12 Little Known Facts About Your Credit Score
Everyone seems to have a different viewpoint on what affects your credit score and what doesn’t. Some of this is because the credit bureaus do not let their formula for computing credit scores become well known, while even more of it is due to companies or people trying to make money off of the misinformed. If you have questions about your credit, you’ll find these facts about your credit score interesting and informative.
80% of people have errors on their credit report. It’s important to check through your credit report to ensure everything is being reported accurately. If you haven’t done so, before making any changes to your credit you should always get your credit report to know where you stand.
Pulling your own credit report will NOT hurt your credit score. It’s true that credit inquiries count for ten percent of your credit score. However, you will never hurt your credit score by pulling your own credit report. You could pull it once a day for a year and your score would not be hurt.
You have more than one credit score. In fact you have three. Most lenders consider scores from the three major credit bureaus (TransUnion, Equifax, and Experian). Lenders will use the middle of the three scores in determining your credit worthiness. Because of this, you should monitor your report from each of the three bureaus.
Your credit score can affect your employability. 60 percent of employers check an applicant’s credit report at least some of the time.
Your salary doesn’t affect your credit score. You could be a housewife with no income or a millionaire. All that matters to the credit agencies is how responsible you are with the money you are borrowing, not how much of it you have or don’t have.
Late payments hurt your score, but your immediate credit history carries more weight. The credit-scoring models assume that your current behavior is a far more important indicator of your creditworthiness than your past behavior. Your current behavior, after all, can better forecast whether you are experiencing a downward financial turn. So while you may have an account in collection for over a year, a late payment on your mortgage this month will be more damaging.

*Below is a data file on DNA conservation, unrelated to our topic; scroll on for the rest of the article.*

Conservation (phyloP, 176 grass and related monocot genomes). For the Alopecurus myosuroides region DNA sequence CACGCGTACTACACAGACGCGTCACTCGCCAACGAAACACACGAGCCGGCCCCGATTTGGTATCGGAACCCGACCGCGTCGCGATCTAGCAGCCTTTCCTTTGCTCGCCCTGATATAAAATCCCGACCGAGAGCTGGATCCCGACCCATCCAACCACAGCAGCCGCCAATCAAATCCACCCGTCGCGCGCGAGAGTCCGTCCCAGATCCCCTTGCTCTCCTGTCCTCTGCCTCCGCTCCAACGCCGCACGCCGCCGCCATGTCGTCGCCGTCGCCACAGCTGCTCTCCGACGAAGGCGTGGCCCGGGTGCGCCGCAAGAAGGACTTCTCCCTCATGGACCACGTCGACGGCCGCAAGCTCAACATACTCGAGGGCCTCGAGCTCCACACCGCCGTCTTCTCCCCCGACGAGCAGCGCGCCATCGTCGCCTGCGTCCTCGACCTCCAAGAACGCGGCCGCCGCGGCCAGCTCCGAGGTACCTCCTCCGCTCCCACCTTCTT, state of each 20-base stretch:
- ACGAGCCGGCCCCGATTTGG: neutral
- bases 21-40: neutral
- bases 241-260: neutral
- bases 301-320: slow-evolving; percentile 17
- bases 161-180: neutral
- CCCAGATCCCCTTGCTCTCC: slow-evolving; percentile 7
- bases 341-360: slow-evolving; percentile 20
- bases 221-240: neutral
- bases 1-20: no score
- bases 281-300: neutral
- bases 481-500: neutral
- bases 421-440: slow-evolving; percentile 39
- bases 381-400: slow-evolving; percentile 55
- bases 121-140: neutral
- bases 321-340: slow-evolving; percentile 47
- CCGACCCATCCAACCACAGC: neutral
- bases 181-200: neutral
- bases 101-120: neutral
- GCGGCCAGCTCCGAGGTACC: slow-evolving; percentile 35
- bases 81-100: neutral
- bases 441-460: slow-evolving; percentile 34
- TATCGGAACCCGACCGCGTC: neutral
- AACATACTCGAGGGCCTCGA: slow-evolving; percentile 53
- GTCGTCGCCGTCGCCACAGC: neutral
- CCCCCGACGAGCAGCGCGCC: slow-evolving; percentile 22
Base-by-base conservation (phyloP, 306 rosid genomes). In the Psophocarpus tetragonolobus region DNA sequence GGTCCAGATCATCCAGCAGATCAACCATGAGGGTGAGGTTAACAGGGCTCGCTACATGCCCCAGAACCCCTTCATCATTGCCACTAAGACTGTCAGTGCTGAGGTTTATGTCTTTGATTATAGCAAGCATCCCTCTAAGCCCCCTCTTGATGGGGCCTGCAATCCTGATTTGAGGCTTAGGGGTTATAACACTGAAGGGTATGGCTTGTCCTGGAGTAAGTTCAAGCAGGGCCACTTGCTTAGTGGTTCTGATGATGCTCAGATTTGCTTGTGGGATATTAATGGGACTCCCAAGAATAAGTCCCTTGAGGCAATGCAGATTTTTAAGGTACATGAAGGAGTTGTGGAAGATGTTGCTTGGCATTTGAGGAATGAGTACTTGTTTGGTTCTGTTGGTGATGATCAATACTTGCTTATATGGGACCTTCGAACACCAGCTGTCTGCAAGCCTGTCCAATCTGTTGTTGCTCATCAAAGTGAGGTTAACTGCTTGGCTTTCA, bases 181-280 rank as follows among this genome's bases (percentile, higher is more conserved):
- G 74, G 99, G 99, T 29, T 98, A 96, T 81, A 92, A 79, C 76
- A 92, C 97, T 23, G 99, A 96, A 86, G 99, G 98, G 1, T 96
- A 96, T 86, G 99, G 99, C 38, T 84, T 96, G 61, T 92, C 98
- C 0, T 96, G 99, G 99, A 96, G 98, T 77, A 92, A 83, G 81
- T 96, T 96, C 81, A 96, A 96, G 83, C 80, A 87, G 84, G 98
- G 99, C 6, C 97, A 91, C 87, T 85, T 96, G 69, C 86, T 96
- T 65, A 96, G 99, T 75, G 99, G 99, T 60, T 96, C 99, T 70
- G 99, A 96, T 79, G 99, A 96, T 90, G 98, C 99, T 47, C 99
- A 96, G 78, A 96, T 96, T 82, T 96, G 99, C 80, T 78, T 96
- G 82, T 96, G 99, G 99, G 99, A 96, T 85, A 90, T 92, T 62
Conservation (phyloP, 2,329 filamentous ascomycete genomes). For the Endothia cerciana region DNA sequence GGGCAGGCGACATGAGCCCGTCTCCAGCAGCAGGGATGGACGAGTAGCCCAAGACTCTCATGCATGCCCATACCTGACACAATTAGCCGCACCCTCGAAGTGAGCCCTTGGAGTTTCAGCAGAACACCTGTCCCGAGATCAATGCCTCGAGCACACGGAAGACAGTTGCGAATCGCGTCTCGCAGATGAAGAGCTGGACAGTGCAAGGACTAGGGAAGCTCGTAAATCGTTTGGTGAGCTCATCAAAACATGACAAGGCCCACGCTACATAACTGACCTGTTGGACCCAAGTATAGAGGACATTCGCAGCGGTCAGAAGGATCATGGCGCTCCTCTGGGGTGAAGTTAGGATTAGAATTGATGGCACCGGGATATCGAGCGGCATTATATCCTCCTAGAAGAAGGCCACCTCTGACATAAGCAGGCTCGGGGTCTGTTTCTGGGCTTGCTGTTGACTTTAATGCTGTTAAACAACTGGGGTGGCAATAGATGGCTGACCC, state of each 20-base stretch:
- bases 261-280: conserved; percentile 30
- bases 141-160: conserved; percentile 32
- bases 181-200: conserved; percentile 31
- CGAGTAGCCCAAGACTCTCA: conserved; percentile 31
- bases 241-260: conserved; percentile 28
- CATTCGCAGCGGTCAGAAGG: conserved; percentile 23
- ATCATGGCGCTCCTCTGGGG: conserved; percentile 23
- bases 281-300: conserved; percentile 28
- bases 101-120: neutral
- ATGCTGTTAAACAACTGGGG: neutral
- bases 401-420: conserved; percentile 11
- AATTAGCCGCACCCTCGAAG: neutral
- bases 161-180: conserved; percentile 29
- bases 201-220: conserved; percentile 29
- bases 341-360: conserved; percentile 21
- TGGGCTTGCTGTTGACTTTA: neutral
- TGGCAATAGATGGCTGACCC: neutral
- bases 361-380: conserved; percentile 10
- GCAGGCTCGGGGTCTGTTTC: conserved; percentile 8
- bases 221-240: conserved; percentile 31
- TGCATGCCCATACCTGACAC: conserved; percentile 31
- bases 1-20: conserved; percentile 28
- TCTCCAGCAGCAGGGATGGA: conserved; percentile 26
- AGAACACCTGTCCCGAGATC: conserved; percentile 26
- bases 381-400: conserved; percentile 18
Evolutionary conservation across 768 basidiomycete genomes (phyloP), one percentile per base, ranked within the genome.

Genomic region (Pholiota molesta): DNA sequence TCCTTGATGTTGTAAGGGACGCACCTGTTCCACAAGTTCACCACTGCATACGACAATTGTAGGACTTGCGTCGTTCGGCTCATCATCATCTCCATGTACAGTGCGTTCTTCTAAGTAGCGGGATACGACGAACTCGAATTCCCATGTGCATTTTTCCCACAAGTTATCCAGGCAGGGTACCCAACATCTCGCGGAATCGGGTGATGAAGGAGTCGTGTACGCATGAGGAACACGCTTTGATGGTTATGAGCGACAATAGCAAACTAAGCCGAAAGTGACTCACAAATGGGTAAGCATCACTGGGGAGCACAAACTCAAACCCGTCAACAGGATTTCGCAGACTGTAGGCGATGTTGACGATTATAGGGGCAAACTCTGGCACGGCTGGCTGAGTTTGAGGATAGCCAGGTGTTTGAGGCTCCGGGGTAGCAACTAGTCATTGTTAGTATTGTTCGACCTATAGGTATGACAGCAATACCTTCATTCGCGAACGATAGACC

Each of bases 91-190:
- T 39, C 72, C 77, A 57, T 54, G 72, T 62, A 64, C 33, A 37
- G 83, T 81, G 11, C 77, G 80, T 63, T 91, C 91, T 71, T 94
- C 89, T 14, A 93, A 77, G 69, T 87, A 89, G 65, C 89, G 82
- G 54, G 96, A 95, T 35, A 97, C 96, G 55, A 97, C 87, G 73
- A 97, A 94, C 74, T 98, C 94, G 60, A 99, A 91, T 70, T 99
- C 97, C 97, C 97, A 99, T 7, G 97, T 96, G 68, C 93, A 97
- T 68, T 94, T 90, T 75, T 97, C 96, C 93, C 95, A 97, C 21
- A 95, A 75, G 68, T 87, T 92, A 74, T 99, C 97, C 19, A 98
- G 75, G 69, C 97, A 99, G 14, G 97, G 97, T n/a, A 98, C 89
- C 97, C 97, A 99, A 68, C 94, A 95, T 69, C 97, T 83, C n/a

Most of the time, late payments made before 30 days past due are not considered “past due” by the credit bureaus. While you will still incur a late payment fee from your creditor, most creditors will not report a late payment to the credit bureaus until you have gone past the 30 day billing cycle.
When applying for a loan as a couple, the lower of the two scores is used. This means that whoever’s FICO score is lowest will determine the interest rates on a mortgage for the couple.
Always use the same first, middle and last name when applying for credit. You may not think a small thing such as your middle initial can cause significant issues on your credit report, but it’s true. If your name is Robert Michael Jones, Jr., you shouldn’t apply as Bob M. Jones, Jr., or any of the other variations of your name. Pick one name and stick with it, or risk having your credit information divided among the various names. Worse yet, it could be merged with another person’s information. (For instance, if you are Robert Michael Jones, Jr., and your father is Robert Michael Jones, the credit bureaus might combine your files if you do not use “Jr.” when applying for credit.) That said, if you changed your last name upon marrying, start applying for credit under your new name. It might increase the likelihood of errors, but the damage will be temporary; the new last name is forever.
Your collection account history doesn’t stay on your report forever. Collection accounts only minimally hurt your credit after two years, and after four years, the damage is all but erased. After seven years, a collection account is wiped from your report.
There are credit cards for people with bad credit. If you have poor credit, you might not qualify for traditional credit card accounts. Instead, open a secured credit card. A secured credit card requires you to pay a deposit equal to or greater than the balance. Obviously secured credit cards do not come with the same privileges as regular credit cards, which allow you to buy now, pay later. With secured credit cards, you basically pay now, buy later, and then pay again. It might not sound like a great deal, but it will help you rebuild your credit so long as the credit card company reports to all three major credit bureaus—be sure to ask! After six to 12 months of timely payments, ask the company if it will refund your deposit and transform your secured credit card into a regular credit card.
Technology can help keep you in good standing. If you struggle to pay your bills on time because you are too busy, or because you do not manage your money well, try this: Sit down with a calendar and a copy of all your regular bills. Then create automatic payments on all your credit cards, mortgages, installment loans, and finance accounts. If you are a compulsive spender, this might help curb unnecessary expenditures by forcing you to pay the required bills each month.